Arabic. I was blessed that both my parents were very literary and proud of their cultural
heritage, so they strictly spoke to us in Arabic. I grew up speaking it with ease and being
very fond of it, although I still mostly can’t read and write past the level of a teen!

When I created Bayneh W Baynek, I truly wanted it to be inclusive to all Arab women and not just a niche audience. I do like that the platform is bilingual – actually trilingual,  a participant recently participated in French! As Arab women, we’re so multifaceted-both individually and collectively- whether it comes to the languages we speak, the faiths we embrace, the ambitions we have, the gifts we master or the support we’re able to give others.

I presume that you also get negative feedback or hateful messages, because of the ideas that you share on women empowerment. Do you get them? And if yes, how do you deal with it?

I have to say I’m pleasantly surprised that we’ve received hardly any unsupportive feedback so far. We do tackle sensitive subjects on a wide spectrum ranging from the relevance of virginity all the way to personal experiences of wearing a hijab. So we do expect backlash. I make it a point to personally answer to the best of my ability every message and comment we receive, because I truly care about the individuals within the collective and I believe in open dialogue.

If I receive any critical comments, I address them with appreciation and begin a conversation. Sometimes, we’re able to see eye-to-eye and each learn something new. Other times, I invite everyone involved to respectfully agree to disagree because this is what Bayneh W Baynek is also about: a safe place for freedom of expression, not yet another place to conform.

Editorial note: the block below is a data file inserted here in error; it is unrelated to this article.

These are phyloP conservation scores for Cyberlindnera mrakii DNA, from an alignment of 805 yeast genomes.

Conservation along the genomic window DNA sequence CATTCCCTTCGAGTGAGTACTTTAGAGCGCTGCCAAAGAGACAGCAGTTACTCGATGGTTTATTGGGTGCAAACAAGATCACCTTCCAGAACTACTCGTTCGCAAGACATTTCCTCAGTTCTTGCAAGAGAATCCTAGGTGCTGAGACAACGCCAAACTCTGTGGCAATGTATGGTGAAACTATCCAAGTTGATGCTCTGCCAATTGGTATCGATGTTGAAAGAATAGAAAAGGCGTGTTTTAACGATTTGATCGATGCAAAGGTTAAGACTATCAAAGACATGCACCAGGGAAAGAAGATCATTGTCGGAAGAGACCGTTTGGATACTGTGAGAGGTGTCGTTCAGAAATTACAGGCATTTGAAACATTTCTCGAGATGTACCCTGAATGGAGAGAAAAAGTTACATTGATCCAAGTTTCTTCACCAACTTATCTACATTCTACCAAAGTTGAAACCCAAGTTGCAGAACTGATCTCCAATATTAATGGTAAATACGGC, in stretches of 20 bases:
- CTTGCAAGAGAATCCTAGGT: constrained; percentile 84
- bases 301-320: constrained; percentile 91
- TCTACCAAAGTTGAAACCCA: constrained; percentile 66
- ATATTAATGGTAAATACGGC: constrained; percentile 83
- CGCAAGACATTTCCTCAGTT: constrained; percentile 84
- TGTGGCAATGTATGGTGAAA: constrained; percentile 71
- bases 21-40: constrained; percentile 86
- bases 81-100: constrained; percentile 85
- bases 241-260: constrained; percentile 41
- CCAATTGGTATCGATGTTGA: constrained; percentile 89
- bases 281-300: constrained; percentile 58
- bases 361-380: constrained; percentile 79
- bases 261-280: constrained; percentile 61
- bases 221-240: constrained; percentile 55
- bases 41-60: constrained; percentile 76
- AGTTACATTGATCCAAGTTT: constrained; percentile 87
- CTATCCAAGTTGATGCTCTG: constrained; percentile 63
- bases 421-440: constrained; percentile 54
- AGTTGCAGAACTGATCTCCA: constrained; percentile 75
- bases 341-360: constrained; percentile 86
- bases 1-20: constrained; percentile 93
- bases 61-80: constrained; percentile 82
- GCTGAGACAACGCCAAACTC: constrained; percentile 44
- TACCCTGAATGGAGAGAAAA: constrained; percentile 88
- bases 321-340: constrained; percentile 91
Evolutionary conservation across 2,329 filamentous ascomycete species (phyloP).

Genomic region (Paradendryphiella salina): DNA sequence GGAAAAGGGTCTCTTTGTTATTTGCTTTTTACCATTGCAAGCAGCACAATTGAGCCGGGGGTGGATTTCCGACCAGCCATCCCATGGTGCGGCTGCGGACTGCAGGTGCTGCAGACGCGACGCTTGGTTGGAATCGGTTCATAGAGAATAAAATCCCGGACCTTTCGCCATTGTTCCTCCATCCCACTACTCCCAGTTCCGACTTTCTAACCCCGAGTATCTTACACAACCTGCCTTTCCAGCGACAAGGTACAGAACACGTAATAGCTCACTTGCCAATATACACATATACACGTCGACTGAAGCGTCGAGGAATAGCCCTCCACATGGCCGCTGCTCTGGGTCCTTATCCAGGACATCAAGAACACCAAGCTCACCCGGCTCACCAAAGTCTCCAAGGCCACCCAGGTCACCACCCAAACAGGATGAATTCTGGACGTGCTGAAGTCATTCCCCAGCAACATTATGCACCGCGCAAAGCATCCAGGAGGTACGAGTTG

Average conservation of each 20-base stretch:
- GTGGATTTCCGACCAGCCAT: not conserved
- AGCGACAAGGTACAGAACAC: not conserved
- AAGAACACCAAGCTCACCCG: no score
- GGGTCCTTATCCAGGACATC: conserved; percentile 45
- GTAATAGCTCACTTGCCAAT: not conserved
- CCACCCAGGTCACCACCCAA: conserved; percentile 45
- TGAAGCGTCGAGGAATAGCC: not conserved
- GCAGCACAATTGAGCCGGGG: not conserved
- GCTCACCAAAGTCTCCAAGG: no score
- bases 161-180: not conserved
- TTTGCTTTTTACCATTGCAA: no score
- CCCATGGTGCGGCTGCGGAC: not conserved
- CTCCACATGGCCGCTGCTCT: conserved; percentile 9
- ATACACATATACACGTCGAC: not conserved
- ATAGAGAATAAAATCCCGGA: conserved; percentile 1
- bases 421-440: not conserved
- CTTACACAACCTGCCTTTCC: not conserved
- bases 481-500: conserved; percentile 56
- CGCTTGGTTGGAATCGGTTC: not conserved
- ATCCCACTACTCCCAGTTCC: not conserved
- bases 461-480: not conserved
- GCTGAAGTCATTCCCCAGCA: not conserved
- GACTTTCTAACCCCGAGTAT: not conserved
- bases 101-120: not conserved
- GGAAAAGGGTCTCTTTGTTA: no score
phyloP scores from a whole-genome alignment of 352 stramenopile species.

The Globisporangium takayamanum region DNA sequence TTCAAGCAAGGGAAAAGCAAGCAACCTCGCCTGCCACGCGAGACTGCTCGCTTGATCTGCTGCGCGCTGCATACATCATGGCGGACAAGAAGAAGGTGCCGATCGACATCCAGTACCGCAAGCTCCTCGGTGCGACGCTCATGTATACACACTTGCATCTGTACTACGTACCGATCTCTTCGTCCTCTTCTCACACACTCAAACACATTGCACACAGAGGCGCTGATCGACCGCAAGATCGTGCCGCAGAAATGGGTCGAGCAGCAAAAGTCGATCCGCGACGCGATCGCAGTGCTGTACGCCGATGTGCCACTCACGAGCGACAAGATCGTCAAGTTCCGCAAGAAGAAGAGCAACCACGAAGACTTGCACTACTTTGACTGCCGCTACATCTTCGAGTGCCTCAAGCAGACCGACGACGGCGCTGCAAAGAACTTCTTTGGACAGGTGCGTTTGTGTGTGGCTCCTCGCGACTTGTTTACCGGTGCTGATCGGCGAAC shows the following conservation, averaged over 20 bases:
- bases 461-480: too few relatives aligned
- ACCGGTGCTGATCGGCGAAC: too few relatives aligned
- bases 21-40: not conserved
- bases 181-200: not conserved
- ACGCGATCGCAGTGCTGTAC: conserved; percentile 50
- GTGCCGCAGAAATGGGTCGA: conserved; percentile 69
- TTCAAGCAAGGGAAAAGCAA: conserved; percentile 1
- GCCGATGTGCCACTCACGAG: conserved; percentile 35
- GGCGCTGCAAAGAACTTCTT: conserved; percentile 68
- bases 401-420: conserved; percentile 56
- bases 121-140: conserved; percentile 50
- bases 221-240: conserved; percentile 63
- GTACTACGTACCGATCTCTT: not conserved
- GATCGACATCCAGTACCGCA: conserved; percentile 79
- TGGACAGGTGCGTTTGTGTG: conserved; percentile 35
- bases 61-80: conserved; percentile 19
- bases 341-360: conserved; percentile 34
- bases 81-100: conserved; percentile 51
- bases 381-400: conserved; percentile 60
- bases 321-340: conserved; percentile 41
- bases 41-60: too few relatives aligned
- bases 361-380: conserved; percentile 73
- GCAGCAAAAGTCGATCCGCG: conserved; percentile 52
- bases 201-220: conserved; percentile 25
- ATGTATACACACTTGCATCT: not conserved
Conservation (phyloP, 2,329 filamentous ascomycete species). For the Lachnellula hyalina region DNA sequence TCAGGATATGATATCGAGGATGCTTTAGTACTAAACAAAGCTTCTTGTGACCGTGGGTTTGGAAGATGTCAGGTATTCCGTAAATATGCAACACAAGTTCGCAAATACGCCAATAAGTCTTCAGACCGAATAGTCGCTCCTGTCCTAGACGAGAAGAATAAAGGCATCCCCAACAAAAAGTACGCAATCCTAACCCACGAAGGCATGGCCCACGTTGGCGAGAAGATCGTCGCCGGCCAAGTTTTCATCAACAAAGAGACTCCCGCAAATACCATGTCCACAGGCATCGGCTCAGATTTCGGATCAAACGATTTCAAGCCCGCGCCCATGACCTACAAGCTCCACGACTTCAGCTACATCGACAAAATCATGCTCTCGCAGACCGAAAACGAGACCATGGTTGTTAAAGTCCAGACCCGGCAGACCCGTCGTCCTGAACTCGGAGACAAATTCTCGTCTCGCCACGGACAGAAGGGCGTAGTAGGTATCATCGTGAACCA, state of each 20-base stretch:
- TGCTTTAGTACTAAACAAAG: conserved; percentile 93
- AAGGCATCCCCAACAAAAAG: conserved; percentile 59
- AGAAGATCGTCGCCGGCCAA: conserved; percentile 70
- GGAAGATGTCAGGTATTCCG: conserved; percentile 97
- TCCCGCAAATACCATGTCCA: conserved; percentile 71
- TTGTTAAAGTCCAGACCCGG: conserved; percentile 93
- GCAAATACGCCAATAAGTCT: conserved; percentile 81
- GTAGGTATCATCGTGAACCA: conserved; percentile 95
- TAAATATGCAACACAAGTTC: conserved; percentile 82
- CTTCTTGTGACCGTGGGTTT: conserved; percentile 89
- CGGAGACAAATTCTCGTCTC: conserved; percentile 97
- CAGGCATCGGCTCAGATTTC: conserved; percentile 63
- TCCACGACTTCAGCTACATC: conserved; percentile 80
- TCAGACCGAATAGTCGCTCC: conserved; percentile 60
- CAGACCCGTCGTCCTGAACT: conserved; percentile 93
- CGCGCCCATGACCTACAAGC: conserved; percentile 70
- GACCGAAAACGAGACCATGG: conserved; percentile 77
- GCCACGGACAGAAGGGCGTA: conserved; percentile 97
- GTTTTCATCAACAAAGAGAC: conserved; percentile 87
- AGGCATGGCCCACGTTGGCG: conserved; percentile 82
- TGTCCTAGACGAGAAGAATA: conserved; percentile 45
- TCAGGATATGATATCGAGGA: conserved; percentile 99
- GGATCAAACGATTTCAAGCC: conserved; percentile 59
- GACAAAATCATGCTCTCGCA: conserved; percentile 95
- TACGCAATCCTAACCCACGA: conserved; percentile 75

What is something you’d like to share with Muslim women from around the world?

I would encourage every woman to cultivate a daily practice of tuning to her intuition,
whether it’s through prayer, meditation or visualization. We’re all born whole, intuitive and
with a unique life purpose- but become gradually distanced from our authentic sense of
self because of societal, educational and institutional rules, expectations, guilt and shame, especially as women. In the process, we often lose track of who we really are, what we really want and what gifts we were put on this earth to share. Fear and self-doubt replace trusting our intuition and tapping into our true power. But when we cultivate our awareness and intuition on a daily basis, we come to realize these are gifts and tools from Divine Source.

We embark on a life-changing journey to develop and trust them. We gradually
understand on an experiential level-not just intellectually- that we were designed and
equipped to have a direct channel to our Source of Creation- which has all the guidance,
abundance and unconditional love we’ll ever need to self-discover, self-realize and
embody our life purpose. And I believe that to be one of the most fulfilling, humbling yet
empowering experiences to have.

The first step to solve a problem, is by naming it. The second step is to break the taboo around it – by simply discussing it. ‘Bayneh W Baynek‘ is powerful, because it gives Arab women, regardless of their personal background or religion, a voice. They get the chance to discuss sensitive topics, but more importantly, they feel heard. It is these kind of platforms that truly change societies, and I cannot applaud initiateves like these enough. An inspiring woman, a powerful platform and an empowering, and most of all safe, space.

Written by Mayada Srouji